The followers of Islam in northern Malabar refer to Ponnani, a small beach town situated in the Malappuram district, as the Mecca of Malabar. The town has a large number mosques, some of them are more than five centuries old. Ponnani was the venue for a notable assembly of professionals and well-learned people from the fields of art and religion alike. The town was also the second most important centre during the rule of the Zamorins of Calicut.
Ponnani is the place where Bharathappuzha, the second longest river in Kerala flows down to merge itself with the Arabian Sea after its long journey through the Malabar region of the state. Thus, the place is bordered by the river on the northern side, backwaters in the south and the Arabian Sea on the west, making it a prominent coastal town since its inception.
There are many narratives as to how the place got its name, the most popular amongst theme is that the name was given by Arab traders who exchanged gold coins for the goods they procured from the port here. In Malayalam, gold coins are known as pon nanayam; hence, the place was named Ponnani. Another narrative says that the Bharathapuzha was known as Pon Vahini which in translation means the carrier of gold; Pon Vahini, with the passage of time, became Ponnani.
The Islamic Influence
The influence of Islam began from a long time ago, when the Arabs began to come here. Malik Ibn Dinar, who was the first Islamic missionary to Kerala, is believed to have visited Ponnani. The Ponnani Juma Masjid here is said to have been built in the 15th century by Zainuddin Makhdum, who was a descendant of an Arab theologian.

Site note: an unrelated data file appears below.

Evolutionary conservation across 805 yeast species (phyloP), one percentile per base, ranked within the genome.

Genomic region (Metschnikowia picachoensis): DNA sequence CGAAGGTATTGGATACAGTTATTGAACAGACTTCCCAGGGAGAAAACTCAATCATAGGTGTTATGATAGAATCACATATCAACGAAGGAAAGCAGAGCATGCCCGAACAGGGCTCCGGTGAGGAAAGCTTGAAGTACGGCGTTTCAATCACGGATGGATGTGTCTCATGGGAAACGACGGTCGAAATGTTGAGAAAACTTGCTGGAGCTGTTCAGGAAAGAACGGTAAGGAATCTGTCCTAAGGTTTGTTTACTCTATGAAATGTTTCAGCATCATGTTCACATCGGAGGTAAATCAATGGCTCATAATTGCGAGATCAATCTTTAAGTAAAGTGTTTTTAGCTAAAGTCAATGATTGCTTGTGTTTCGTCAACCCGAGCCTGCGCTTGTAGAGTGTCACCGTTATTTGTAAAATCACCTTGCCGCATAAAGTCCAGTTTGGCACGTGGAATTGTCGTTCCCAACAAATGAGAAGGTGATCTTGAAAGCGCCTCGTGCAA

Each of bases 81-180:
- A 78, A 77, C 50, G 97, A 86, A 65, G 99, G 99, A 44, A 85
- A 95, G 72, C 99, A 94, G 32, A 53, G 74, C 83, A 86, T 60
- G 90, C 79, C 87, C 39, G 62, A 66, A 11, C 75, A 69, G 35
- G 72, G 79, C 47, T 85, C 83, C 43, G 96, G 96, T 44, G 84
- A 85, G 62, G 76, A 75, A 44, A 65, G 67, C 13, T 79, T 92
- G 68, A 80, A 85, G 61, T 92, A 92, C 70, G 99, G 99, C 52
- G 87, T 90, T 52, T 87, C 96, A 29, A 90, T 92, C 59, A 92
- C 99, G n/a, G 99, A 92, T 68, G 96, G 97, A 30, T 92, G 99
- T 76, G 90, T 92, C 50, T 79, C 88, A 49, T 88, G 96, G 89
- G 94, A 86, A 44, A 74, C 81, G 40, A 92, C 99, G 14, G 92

William Logan, who was the collector of Malabar in the year 1887, writes about the mosque in his book Malabar Manual being a learning centre of Islam with at least 400 odd students. The influence of Islam and the Arabs made way for a new form of Arabic language which came to be known as the Ponnani script, this script is also known as Arabi Malayalam which still is practised in some of the families here.
Places To Visit
1. Ponnani Juma Masjid
Established by Zainuddin Makhdum, a Muslim spiritual leader in the year 1510, the Ponnani Juma Masjid is considered as the Mecca of Muslims in Kerala. The mosque is said to have been built by a Hindu artisan, in the traditional temple architectural style of Kerala.
An outstanding feature of the Juma Masjid, apart from being built by a Hindu, is the lamp installed here which is nearly 500 odd years old. The mosque was once an important centre of Islamic philosophy and students from across the globe would sit under this oil lamp which is still kept burning to acquire knowledge. The mosque is also known as Valiya Juma Masjid.
2. Padinharekara Beach
Located at the end of the Tipu Sultan road, the Padinharekara beach is also known as the Padinjarekara Beach, which exhibits a very unique charm with its never white sands and sun-kissed palm trees. The beach offers a breathtaking view of the confluence of the majestic Bharathapuzha and the Tirur Puzha into the Arabian Sea. The beach is relatively untouched and one of the finest examples of the most attractive beaches in Kerala.
3. Thrikkavu Temple
The ancient temple dedicated Durga is considered as one of the 108 Durga temples consecrated by Parasurama in Kerala. The exact date as to when this temple was built is not available. The temple was attacked by Tipu Sultan, who converted the shrine as his ammunition depot after dismantling the idol from its position.
However, the temple was renovated by the Zamorin on a later date. The goddess here is worshipped as Saraswathi and Durga, who is believed to grant all the wishes of her devotees; hence, she is called Sarvabheeshta Pradhayini.